Conversely, if it looks both at its own history and the current constitutional stand off with a pragmatic eye, it might find itself in a much healthier situation in the post-independence Scotland against which it continues to set its face. For ­Labour (Labour!) to consider it a triumph when gaining more Scottish votes than the Tories, then it’s surely way past time for a re-think.

Meanwhile those selfsame Tories have devised a very particular form of ­suicide. As all but the bloodless Alister Jack, and David Duguid ­concluded last week, the Johnson gig needs to be up if they fancy any chance at the next election.

Which leaves Scotland in a quite ­different place to its neighbour in the south. In England, it has been clear for some time that the government which shot itself in both feet over Brexit, is now hobbling about; six ministers in search of a policy, 12 more household names only in their own households. When your “big ideas” comprise imperial measures, crowns on pint glasses, and re-heated Thatcherian housing policies, time to exit the stage.

Just as the Scottish Government has been fortunate in the paucity of plausible alternatives, so too has the Westminster variety in whom it has faced across the dispatch box. Jeremy Corbyn may have been lauded by many for his radicalism, but politics ultimately is about power and there is no way he was going to be voted into Number 10.

The National: Sir Keir Starmer

Keir Starmer has disappointed many of his own supporters who didn’t expect him to miss so many open goals with only Johnson between the sticks, and certainly didn’t expect him to wrap himself in the Union flag and play the patriot game so avidly. Neither is it a performance likely to win him many plaudits in Scotland, though I did once spot Ian Murray in a Union flag jacket.

Like many folk on this side of the pond, I watched slack jawed as the inquiry examining the appalling events of January 6, 2021, laid out its findings on prime time US TV. You only have to substitute the Houses of Parliament or Holyrood for the Congress building to grasp the enormity of what that hysterical riot represented in the denial of democracy.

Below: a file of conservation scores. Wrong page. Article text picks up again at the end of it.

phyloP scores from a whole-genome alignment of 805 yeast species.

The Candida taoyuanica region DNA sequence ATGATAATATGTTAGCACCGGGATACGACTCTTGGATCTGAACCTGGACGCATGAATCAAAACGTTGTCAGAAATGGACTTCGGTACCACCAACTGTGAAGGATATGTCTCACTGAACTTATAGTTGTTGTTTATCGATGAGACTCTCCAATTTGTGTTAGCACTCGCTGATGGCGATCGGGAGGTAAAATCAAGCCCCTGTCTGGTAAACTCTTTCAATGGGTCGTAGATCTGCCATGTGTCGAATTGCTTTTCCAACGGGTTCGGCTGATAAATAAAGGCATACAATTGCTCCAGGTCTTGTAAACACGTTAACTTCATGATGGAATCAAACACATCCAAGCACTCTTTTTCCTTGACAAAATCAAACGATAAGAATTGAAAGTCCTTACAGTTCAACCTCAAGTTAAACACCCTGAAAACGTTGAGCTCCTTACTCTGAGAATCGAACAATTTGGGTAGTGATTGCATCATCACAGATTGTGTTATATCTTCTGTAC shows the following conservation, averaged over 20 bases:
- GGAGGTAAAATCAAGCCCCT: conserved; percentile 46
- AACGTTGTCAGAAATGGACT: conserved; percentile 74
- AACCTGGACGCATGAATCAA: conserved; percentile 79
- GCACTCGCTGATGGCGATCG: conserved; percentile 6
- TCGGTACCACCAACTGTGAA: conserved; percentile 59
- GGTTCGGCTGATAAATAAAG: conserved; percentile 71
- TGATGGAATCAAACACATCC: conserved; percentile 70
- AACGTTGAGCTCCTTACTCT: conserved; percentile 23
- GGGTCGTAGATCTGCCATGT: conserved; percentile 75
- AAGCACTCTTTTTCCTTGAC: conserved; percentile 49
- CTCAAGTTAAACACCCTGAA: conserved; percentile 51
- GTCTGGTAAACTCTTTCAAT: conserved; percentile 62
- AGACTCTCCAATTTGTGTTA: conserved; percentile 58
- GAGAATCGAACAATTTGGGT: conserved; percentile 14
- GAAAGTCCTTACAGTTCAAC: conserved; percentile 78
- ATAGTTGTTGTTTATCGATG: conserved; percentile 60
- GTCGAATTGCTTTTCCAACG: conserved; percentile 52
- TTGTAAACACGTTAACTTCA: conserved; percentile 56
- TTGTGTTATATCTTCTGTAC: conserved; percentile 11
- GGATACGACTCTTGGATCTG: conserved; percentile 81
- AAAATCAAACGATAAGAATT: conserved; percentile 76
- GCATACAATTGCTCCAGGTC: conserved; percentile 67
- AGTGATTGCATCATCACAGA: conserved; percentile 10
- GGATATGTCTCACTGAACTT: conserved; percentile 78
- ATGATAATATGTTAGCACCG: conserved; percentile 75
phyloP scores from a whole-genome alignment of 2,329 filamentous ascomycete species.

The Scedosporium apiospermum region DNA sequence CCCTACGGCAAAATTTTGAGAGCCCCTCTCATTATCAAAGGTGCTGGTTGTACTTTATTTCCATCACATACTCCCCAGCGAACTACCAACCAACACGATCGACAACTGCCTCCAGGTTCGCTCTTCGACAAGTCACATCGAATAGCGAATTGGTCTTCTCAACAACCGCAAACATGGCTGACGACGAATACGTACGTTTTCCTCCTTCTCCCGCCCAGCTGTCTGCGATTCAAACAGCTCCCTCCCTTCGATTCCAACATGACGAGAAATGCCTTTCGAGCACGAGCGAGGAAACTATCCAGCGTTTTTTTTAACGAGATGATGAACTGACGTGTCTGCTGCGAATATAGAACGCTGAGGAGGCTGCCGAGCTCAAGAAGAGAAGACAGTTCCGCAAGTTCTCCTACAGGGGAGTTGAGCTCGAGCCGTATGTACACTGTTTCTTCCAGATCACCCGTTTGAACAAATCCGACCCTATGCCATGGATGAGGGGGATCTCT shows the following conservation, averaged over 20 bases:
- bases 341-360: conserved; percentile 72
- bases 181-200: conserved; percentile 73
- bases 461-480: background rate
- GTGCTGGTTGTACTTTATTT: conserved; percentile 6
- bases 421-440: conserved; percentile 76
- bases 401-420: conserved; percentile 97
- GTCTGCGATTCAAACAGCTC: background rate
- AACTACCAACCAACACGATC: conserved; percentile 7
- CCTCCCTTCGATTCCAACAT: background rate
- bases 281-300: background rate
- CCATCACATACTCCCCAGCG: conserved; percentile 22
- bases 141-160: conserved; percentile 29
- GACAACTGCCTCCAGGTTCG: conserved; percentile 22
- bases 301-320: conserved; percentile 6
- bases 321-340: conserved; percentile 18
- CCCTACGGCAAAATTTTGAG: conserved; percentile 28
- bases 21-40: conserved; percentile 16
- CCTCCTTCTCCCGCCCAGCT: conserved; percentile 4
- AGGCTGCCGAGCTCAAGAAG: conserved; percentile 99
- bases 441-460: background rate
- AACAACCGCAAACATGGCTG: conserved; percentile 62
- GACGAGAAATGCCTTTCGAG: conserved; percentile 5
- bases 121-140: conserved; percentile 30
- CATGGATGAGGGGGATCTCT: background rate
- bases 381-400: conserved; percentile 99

There are two lessons we might take from that awful day. One was how quickly the Republican Party re-wrote the script, the GOP having been siezed by Trump supporting zealots. The capture of the Tory party by extreme Europhobic ­Brexiteers provides a worrying mirror ­image of how once mainstream parties can morph into reality deniers.

The second thought I had was about Trump and Johnson. Previously I had concluded the comparisons being made were lazy and self serving. Yet when I listened to sober sided legislators telling TV hosts that America had contrived to elect a serial liar only ever concerned with his own status and advancement, I heard troubling echoes of where we find ourselves in the UK.

READ MORE: Corruption and cruelty: Is Boris Johnson the UK's 'Donald Trump phase'?

Boris Johnson is not a Trumpian ­rabble rouser. Neither is he even slightly as ­stupid as the former President, though we are not talking high bars here. Yet, like Trump, he has left behind a litany of broken promises, casual lies and broken commitments in his personal life.

Like Trump, his primary motivation seems self-promotion on the way up and blustering self-protection when on the slide.

Happily, we do not have any obvious comparators in any political party in Scotland. Whatever the doorstep pundits may opine, most of our politicians believe in public service.

I would argue that post independence most of them will also find a new lease of life. Why take the risk, argue the ­Unionists? Because, my dears, there can be no greater risk for Scotland than failing to take the path to self-determination. We will make mistakes. I cannot imagine them to be worse than those of the Johnson/Patel/Truss/Gove/Raab combo.